The analyst team at S&P Global Ratings asked a question that perhaps many other finance company leaders and auto finance observers have pondered. In fact, the question turned into the title of the firm’s latest report, “After Two Decades On The Road, What’s Driving Rating Stability In Subprime Auto Loan ABS?”
S&P Global Ratings acknowledged there are several factors “sounding alarm bells” within the subprime ABS market. The report began by explaining that S&P Global Ratings’ vintage data for subprime auto loan asset-backed securities (ABS) issued in 2015 and 2016 have shown that delinquencies are rising, meaning borrowers are missing payments even though the unemployment rate is at its lowest level since 2001.
At the same time, the report noted that recoveries have worsened because vehicle values are declining. In 2015 and 2016, S&P Global Ratings said that issuers also included more deep subprime auto installment contacts — individuals with lower and no FICO scores — in their securitizations than in the past.
Analysts then acknowledged that all of these factors have combined, and as a result, loss rates for S&P Global Ratings' subprime auto loan ABS static index are rising and matching levels reported during the 2007-2009 recession. With just under two years of performance, the 2015 vintage at month 21 has cumulative net losses of 8.8 percent — a 19-percent increase from 7.4 percent for the 2014 vintage and in line with 8.9 percent for the 2007 vintage at the same point.
So why aren’t those alarm bells so loud that finance companies can’t hear anything else? Especially since the Federal Reserve said outstanding auto finance balances reached $1.19 trillion in the second quarter?
Analysts pointed out that of that amount outstanding only $100 billion backs S&P Global Ratings-rated retail auto loan ABS.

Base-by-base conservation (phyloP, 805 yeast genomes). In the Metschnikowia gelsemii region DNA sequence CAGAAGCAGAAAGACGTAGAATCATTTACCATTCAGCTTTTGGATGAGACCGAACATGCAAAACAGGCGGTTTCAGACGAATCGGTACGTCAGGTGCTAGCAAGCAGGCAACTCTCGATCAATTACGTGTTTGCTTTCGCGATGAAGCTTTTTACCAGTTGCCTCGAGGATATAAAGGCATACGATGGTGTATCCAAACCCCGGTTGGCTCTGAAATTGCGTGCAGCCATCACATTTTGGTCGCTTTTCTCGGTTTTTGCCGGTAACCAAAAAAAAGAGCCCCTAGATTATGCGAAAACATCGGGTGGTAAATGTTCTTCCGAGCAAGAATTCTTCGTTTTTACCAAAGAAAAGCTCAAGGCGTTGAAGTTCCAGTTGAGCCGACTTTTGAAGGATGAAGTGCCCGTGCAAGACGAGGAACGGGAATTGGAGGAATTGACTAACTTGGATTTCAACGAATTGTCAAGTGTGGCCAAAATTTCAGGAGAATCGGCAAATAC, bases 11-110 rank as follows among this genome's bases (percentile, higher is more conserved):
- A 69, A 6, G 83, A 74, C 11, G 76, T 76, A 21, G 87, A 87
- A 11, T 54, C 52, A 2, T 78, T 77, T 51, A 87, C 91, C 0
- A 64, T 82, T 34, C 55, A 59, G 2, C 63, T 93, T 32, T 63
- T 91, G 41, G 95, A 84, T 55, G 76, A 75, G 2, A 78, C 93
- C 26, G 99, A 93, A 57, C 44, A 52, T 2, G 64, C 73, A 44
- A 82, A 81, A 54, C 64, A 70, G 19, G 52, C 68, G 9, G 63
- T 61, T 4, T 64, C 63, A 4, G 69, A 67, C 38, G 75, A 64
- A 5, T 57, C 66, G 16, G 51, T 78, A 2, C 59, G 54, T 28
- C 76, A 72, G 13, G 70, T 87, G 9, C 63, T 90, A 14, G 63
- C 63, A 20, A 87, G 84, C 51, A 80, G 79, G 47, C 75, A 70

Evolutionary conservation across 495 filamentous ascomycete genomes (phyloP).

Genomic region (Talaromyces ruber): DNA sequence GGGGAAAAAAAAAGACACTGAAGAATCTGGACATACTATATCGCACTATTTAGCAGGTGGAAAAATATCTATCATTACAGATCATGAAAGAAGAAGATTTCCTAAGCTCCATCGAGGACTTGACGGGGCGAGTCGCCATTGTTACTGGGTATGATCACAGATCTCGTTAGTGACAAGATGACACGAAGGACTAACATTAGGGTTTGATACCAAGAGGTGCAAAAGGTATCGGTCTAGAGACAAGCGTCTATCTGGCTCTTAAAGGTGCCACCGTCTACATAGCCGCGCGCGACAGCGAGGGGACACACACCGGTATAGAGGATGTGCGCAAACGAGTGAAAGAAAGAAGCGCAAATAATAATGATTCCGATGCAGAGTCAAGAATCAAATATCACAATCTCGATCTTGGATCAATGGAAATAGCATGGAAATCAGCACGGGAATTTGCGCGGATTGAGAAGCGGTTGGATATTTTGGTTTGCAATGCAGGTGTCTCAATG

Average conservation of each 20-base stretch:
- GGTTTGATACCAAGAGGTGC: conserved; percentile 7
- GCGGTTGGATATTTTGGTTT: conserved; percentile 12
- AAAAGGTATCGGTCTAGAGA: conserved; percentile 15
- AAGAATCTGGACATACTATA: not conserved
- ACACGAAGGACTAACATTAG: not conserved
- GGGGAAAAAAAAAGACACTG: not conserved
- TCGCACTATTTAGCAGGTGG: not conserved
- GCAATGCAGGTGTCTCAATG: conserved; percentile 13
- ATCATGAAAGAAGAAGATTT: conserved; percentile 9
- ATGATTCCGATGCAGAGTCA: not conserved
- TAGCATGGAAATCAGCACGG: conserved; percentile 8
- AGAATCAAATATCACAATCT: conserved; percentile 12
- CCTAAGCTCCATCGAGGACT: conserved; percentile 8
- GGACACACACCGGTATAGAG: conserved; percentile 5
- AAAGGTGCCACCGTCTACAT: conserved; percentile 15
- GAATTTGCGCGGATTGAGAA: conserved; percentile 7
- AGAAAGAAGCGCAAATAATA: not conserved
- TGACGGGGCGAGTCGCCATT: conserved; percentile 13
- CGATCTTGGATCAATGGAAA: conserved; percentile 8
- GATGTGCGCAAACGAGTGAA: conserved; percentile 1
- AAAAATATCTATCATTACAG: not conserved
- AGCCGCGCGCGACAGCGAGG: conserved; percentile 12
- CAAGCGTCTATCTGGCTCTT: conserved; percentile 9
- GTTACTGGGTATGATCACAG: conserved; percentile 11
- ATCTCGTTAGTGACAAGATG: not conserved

And while the Fed estimates that $119 billion in subprime auto loans was written in 2016, analysts estimated that only about 19 percent of that paper was securitized, “indicating that portfolio lenders hold a large portion of the exposure,” according to the report.
That report goes on to mention how vibrant capital markets, origination growth and new-vehicle sales all have helped to revive growth in the subprime auto finance market since 2009, demonstrating that the market follows the economic cycle.
Analysts added that the subprime auto loan ABS market has weathered two downturns over the past two decades, and it has since evolved.
Additionally, S&P Global Ratings insisted that subprime auto loan ABS transactions' high credit enhancement levels and other structural features have supported stable ratings. Since 1991, there have been only two defaults on S&P Global Ratings-rated subprime auto loan ABS (both on “BB” rated subordinated classes), and from 2004 through Aug. 31 of this year, there have been 881 upgrades and no defaults or downgrades.
“And while the subprime auto lending sector currently faces a number of headwinds, including intense competition, lower recovery rates, a shifting macro environment, and increased regulatory scrutiny from federal and state agencies, we believe our rating analyses address these risks,” analysts said.
“In our view, certain subprime auto loan ABS securitizers have started to take corrective measures to stem the rise in losses and address heightened risks,” they went on to say.